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The Gulf Coast of the United States
United States
is the coastline along which the Southern United States
United States
meets the Gulf of Mexico. The coastal states that have a shoreline on the Gulf of Mexico
Gulf of Mexico
are Texas, Louisiana, Mississippi, Alabama, and Florida, and these are known as the Gulf States. The economy of the Gulf Coast area is dominated by industries related to energy, petrochemicals, fishing, aerospace, agriculture, and tourism. The large cities of the region are (from west to east) Brownsville, Corpus Christi, Houston, Galveston, Beaumont, Lafayette, Baton Rouge, New Orleans, Biloxi, Mobile, Pensacola, St. Petersburg, Tampa, and increasingly, Sarasota; all are the centers of their respective metropolitan areas and contain large ports. (Baton Rouge is relatively far from the Gulf of Mexico; its port is on the Mississippi River, as is the port of New Orleans.)

Contents

1 Geography

1.1 Climate

2 Economic activities 3 History 4 Metropolitan areas 5 Transportation

5.1 Road

5.1.1 Major Interstates 5.1.2 Major U.S. routes 5.1.3 Other significant routes

5.2 Air

5.2.1 International service

5.3 Rail

5.3.1 Amtrak service

6 See also 7 Notes 8 Further reading 9 External links

Geography[edit] The Gulf Coast is made of many inlets, bays, and lagoons. The coast is also intersected by numerous rivers, the largest of which is the Mississippi
Mississippi
River. Much of the land along the Gulf Coast is, or was, marshland. Ringing the Gulf Coast is the Gulf Coastal Plain
Gulf Coastal Plain
which reaches from Southern Texas
Texas
to the western Florida
Florida
Panhandle while the western portions of the Gulf Coast are made up of many barrier islands and peninsulas, including the 130 miles (210 km) Padre Island
Padre Island
and Galveston Island
Galveston Island
located in the U.S. State of Texas. These landforms protect numerous bays and inlets providing as a barrier to oncoming waves. The central part of the Gulf Coast, from eastern Texas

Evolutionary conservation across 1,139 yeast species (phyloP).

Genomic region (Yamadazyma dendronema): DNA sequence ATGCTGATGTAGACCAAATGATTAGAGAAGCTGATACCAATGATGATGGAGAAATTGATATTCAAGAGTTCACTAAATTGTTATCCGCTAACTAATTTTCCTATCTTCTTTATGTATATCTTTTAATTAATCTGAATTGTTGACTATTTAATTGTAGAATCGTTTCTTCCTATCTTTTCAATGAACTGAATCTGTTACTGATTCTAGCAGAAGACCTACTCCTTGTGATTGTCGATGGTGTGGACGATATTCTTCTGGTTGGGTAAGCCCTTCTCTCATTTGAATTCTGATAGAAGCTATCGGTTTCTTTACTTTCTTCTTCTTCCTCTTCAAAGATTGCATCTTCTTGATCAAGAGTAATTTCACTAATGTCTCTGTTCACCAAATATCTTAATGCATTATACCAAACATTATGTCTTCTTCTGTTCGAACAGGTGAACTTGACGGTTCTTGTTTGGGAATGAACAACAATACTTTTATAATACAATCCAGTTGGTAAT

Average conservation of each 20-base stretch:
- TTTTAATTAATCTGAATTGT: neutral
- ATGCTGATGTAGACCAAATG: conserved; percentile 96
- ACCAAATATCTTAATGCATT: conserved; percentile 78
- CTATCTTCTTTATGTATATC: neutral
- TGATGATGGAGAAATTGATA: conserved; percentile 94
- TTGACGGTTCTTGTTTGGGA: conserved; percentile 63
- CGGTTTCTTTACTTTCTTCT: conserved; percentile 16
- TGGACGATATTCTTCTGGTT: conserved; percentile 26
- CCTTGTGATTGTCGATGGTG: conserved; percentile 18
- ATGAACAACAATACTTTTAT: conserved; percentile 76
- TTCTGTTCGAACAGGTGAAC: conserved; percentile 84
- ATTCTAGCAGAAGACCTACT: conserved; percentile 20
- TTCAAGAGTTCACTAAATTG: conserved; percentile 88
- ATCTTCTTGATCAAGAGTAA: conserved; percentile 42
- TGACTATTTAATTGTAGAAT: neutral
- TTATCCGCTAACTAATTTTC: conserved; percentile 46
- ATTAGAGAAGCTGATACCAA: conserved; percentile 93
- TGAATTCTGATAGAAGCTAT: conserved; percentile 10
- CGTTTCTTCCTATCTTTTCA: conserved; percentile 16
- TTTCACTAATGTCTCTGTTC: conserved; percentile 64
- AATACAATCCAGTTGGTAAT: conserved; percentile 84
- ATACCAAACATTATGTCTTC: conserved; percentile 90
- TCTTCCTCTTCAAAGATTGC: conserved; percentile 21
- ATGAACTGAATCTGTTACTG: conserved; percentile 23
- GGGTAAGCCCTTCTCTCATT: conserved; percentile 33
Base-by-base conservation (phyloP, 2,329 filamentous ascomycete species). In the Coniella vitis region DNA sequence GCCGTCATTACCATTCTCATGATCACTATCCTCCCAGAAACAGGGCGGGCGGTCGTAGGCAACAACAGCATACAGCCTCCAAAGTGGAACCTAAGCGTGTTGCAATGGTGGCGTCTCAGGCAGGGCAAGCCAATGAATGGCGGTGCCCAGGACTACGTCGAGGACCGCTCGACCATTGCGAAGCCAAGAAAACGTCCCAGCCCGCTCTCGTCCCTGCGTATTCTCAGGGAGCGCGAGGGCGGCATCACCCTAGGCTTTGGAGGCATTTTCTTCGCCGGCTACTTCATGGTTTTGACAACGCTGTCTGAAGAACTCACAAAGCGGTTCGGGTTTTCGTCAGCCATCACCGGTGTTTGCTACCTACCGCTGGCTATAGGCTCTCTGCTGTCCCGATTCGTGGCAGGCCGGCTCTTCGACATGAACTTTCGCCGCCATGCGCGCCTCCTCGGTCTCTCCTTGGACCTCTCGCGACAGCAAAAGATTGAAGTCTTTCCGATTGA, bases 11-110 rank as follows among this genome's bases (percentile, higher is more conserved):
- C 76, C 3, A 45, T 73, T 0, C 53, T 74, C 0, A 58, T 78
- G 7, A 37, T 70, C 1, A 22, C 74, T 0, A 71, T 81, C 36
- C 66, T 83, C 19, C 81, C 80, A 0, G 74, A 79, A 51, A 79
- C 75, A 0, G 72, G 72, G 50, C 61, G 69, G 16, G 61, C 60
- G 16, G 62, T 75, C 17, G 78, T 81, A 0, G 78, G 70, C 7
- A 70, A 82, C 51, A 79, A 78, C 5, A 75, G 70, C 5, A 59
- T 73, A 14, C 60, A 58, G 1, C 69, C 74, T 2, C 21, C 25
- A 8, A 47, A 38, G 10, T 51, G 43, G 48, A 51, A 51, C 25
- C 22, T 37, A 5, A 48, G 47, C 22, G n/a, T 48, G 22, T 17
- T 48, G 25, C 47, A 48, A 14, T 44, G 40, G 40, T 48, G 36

Texas
through Louisiana, consists primarily of marshland. The eastern part of the Gulf Coast, predominantly Florida, is dotted with many bays and inlets. Climate[edit] The Gulf Coast climate is humid subtropical, although the southwestern tip of Florida, such as Naples, features a tropical climate. Much of the year is warm to hot along the Gulf Coast, while the 3 winter months bring periods of cool (or rarely, cold) weather mixed with mild temperatures. The area is vulnerable to hurricanes as well as floods and severe thunderstorms. Much of the Gulf Coast has a summer precipitation maximum, with July or August commonly the wettest month due to the combination of frequent summer thunderstorms produced by relentless heat and humidity, and tropical weather systems (tropical depressions, tropical storms and hurricanes, while winter and early spring rainfall also can be heavy. This pattern is evident at New Orleans, Louisiana, Mobile, Alabama
Alabama
and Pensacola, Florida. However, the central and southern Florida
Florida
peninsula has a pronounced winter dry season, as at Tampa
Tampa
and Fort Myers, Florida. On the central and southern Texas
Texas
coast, winter, early spring and mid-summer are markedly drier, and September is the wettest month on average (as at Corpus Christi and Brownsville, Texas). Tornadoes are infrequent at the coast but do occur; however, they occur more frequently in inland portions of Gulf Coast states. Over most of the Gulf Coast from Houston, Texas eastward, extreme rainfall events are a significant threat, commonly from tropical weather systems, which can bring 4 to 10 or more inches of rain in a single day. In August 2017, Hurricane Harvey
Hurricane Harvey
made landfall along the central Texas
Texas
coast, then migrated to and stalled over the greater Houston
Houston
area for several days, producing extreme, unprecedented rainfall totals of over 40 inches (1,000 mm) in many areas, unleashing widespread flooding. Earthquakes
Earthquakes
are extremely rare to the area, but a surprising 6.0 earthquake in the Gulf of Mexico